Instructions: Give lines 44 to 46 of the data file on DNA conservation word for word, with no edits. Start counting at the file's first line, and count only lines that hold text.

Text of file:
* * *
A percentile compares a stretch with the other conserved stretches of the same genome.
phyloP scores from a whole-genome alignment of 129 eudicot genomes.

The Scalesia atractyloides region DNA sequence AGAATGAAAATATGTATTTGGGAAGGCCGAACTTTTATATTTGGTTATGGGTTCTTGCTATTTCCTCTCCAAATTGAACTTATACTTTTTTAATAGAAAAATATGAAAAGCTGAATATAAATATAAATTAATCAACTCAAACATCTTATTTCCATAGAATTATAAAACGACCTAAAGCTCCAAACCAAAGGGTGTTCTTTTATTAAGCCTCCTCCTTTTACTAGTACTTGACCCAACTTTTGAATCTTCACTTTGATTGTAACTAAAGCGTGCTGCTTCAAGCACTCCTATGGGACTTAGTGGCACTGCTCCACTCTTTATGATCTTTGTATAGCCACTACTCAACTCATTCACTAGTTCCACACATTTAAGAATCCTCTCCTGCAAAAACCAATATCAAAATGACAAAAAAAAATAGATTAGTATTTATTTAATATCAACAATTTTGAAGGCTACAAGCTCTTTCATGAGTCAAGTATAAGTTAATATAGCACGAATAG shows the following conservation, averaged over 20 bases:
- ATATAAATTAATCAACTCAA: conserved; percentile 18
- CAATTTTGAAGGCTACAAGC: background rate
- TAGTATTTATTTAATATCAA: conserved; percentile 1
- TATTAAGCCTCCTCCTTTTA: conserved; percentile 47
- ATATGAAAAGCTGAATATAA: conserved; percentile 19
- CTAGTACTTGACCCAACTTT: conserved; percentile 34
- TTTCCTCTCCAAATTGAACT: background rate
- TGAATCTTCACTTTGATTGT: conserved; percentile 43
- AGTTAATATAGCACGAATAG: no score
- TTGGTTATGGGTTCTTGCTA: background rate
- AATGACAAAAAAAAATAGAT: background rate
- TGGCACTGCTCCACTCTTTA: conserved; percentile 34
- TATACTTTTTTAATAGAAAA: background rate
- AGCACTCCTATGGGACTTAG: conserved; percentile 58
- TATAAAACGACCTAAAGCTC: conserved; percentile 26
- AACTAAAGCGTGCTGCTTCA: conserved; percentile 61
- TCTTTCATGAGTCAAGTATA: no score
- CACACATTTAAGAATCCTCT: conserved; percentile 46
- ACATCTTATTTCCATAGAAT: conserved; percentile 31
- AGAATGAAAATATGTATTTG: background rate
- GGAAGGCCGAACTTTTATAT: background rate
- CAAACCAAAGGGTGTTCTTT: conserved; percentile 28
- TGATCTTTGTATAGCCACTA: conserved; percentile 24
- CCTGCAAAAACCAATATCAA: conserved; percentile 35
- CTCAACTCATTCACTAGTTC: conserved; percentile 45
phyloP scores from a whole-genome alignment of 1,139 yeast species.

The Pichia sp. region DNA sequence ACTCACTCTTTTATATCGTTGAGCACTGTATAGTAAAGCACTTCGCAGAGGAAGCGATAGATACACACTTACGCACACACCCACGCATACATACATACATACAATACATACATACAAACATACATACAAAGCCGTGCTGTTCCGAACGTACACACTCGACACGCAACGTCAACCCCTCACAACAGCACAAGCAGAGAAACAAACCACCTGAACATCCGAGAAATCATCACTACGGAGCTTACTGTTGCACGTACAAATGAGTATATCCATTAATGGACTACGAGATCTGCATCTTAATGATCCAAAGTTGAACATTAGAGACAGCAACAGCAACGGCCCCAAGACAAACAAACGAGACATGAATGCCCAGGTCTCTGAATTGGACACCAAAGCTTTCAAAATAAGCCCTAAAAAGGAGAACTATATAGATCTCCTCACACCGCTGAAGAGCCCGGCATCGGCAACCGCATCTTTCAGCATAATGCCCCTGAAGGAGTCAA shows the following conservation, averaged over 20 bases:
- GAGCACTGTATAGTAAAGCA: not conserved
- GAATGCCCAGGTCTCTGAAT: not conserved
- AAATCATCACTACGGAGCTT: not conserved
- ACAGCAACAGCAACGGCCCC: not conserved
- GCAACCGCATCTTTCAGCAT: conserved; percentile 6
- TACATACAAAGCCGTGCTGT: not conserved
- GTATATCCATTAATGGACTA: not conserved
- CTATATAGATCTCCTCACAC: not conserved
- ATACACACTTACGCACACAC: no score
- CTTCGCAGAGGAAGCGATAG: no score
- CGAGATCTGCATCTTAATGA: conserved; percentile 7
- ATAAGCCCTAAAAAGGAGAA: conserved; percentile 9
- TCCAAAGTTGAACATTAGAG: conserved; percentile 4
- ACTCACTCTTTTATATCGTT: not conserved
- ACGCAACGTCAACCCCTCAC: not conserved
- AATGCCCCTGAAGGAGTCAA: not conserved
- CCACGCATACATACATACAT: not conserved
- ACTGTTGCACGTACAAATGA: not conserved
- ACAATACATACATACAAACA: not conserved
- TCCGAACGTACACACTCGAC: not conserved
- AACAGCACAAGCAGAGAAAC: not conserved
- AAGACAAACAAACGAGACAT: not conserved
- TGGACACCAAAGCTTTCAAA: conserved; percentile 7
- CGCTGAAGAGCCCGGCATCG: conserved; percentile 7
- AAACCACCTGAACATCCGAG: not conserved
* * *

- ACTCACTCTTTTATATCGTT: not conserved
- ACGCAACGTCAACCCCTCAC: not conserved
- AATGCCCCTGAAGGAGTCAA: not conserved